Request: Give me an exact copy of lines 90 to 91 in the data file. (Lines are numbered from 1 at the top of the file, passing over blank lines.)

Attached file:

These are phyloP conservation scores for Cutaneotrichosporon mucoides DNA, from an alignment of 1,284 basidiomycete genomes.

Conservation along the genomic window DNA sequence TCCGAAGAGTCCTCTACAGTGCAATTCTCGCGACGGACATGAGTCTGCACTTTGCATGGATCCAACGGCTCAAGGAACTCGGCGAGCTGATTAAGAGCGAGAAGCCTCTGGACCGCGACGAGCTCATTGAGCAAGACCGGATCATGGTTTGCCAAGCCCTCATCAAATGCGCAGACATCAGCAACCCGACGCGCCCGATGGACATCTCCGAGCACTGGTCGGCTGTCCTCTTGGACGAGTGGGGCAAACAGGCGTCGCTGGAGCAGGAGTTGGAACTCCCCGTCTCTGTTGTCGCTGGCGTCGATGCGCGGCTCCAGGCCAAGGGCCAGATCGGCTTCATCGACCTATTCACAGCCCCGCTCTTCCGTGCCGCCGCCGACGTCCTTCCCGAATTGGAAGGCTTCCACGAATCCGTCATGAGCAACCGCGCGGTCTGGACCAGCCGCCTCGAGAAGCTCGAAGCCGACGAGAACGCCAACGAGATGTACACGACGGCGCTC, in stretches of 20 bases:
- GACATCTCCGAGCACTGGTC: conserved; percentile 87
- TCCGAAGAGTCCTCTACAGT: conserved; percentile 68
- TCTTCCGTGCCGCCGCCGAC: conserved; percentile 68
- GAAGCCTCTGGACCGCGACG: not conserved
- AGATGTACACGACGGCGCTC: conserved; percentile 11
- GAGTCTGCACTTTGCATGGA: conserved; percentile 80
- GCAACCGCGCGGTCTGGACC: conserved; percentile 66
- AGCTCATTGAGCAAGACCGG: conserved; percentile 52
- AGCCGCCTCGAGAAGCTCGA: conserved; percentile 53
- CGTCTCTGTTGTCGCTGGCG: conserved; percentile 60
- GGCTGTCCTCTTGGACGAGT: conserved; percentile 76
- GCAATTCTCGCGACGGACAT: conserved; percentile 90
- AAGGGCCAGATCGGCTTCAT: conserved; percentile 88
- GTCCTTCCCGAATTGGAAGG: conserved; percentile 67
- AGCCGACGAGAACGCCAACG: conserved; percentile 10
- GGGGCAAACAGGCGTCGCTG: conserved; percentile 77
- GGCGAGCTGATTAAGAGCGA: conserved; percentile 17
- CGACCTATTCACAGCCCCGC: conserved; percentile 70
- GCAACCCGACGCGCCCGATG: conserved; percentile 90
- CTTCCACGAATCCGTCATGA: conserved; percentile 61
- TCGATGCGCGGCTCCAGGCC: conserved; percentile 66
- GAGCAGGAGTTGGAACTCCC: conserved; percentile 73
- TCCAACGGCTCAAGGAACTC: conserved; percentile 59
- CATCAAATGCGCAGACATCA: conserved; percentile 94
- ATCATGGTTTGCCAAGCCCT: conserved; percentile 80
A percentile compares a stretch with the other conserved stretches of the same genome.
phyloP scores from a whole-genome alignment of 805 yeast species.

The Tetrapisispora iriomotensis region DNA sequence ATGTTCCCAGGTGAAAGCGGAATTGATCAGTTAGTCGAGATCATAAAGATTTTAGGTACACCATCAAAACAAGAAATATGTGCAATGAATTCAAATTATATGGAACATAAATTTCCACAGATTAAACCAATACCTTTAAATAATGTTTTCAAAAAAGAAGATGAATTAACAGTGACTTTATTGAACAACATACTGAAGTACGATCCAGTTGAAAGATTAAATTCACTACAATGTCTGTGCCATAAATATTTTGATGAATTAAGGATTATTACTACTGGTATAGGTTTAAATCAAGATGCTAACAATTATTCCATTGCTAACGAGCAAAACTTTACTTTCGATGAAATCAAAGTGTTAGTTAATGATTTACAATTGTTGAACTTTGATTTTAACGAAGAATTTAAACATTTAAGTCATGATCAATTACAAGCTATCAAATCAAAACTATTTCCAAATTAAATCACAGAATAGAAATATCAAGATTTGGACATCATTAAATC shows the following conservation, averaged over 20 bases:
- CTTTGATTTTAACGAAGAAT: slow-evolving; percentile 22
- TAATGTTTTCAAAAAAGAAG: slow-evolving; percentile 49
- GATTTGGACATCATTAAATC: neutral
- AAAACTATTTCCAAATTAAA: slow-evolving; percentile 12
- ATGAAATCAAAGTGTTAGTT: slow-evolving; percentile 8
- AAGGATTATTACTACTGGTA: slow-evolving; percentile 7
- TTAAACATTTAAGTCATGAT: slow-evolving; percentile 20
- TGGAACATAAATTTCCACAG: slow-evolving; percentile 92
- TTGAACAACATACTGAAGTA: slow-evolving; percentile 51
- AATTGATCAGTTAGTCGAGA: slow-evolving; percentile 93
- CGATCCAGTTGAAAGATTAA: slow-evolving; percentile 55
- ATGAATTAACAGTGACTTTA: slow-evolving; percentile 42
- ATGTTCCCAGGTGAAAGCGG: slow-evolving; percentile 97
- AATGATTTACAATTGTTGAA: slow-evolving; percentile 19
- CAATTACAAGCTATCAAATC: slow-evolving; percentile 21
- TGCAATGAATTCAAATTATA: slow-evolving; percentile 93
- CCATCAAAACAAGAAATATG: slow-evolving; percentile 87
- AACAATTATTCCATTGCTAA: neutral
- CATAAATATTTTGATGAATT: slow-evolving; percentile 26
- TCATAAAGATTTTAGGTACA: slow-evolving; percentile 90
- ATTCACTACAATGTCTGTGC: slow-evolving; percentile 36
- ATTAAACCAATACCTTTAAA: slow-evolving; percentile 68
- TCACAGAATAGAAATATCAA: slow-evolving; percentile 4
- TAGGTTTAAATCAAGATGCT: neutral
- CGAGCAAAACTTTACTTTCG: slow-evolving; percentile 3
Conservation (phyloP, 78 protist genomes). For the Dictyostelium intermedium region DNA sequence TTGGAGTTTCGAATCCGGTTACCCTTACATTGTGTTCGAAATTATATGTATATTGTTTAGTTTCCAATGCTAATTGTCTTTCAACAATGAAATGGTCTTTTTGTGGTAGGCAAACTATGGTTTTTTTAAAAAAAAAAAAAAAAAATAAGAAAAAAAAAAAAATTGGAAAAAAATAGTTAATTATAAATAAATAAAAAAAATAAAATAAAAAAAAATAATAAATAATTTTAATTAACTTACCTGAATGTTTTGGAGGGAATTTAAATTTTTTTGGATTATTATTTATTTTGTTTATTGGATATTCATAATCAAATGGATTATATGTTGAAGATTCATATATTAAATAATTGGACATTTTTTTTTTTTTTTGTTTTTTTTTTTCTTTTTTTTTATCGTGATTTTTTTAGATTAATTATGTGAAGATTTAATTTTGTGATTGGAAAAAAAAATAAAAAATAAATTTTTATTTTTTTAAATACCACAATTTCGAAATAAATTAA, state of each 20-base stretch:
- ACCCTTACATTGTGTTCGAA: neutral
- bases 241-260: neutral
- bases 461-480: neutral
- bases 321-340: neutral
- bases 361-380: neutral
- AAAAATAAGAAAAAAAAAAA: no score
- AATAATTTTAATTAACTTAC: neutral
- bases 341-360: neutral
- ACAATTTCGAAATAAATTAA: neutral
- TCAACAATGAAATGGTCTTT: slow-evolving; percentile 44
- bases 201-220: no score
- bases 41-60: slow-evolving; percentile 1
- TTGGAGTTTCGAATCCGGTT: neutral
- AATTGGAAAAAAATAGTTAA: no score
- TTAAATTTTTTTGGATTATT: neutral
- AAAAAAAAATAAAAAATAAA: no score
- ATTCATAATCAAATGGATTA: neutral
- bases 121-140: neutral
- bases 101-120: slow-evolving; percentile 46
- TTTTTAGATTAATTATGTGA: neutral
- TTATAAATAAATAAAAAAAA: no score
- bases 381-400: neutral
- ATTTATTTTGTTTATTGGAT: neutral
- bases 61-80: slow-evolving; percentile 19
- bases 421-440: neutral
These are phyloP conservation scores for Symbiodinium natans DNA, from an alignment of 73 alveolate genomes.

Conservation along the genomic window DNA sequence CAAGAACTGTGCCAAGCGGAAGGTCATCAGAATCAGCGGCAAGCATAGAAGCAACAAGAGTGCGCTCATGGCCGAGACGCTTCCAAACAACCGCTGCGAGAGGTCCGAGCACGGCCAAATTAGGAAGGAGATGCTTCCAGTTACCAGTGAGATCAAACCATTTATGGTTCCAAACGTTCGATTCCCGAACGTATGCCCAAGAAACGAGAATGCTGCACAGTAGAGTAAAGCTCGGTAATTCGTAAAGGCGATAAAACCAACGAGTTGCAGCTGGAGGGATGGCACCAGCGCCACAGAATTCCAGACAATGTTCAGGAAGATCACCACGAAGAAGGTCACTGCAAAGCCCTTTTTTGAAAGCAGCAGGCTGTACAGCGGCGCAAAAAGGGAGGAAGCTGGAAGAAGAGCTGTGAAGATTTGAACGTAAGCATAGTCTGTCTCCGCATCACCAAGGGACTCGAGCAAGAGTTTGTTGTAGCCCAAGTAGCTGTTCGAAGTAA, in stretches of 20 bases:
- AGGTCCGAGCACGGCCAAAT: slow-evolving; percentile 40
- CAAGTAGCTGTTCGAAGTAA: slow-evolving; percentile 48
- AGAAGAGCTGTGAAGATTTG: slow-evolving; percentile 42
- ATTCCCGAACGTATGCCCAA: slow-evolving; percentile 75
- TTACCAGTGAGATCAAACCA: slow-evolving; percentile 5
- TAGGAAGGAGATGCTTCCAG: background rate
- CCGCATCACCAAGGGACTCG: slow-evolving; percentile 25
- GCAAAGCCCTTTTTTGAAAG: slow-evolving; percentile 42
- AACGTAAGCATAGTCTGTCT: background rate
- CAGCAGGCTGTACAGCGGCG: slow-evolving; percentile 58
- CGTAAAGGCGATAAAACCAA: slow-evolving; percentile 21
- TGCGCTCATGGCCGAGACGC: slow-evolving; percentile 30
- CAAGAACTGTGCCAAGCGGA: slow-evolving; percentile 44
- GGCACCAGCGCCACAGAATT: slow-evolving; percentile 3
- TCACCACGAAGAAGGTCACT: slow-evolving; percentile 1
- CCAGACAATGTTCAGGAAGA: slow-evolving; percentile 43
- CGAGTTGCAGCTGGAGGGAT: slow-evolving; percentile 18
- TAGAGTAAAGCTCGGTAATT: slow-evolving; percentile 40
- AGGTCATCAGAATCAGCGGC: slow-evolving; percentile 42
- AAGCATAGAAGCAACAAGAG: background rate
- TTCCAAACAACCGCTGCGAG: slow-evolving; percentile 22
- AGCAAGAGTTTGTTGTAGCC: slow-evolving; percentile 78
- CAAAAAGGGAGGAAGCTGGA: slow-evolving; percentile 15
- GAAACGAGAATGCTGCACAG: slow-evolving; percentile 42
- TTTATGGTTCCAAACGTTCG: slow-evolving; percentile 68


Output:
- CCGCATCACCAAGGGACTCG: slow-evolving; percentile 25
- GCAAAGCCCTTTTTTGAAAG: slow-evolving; percentile 42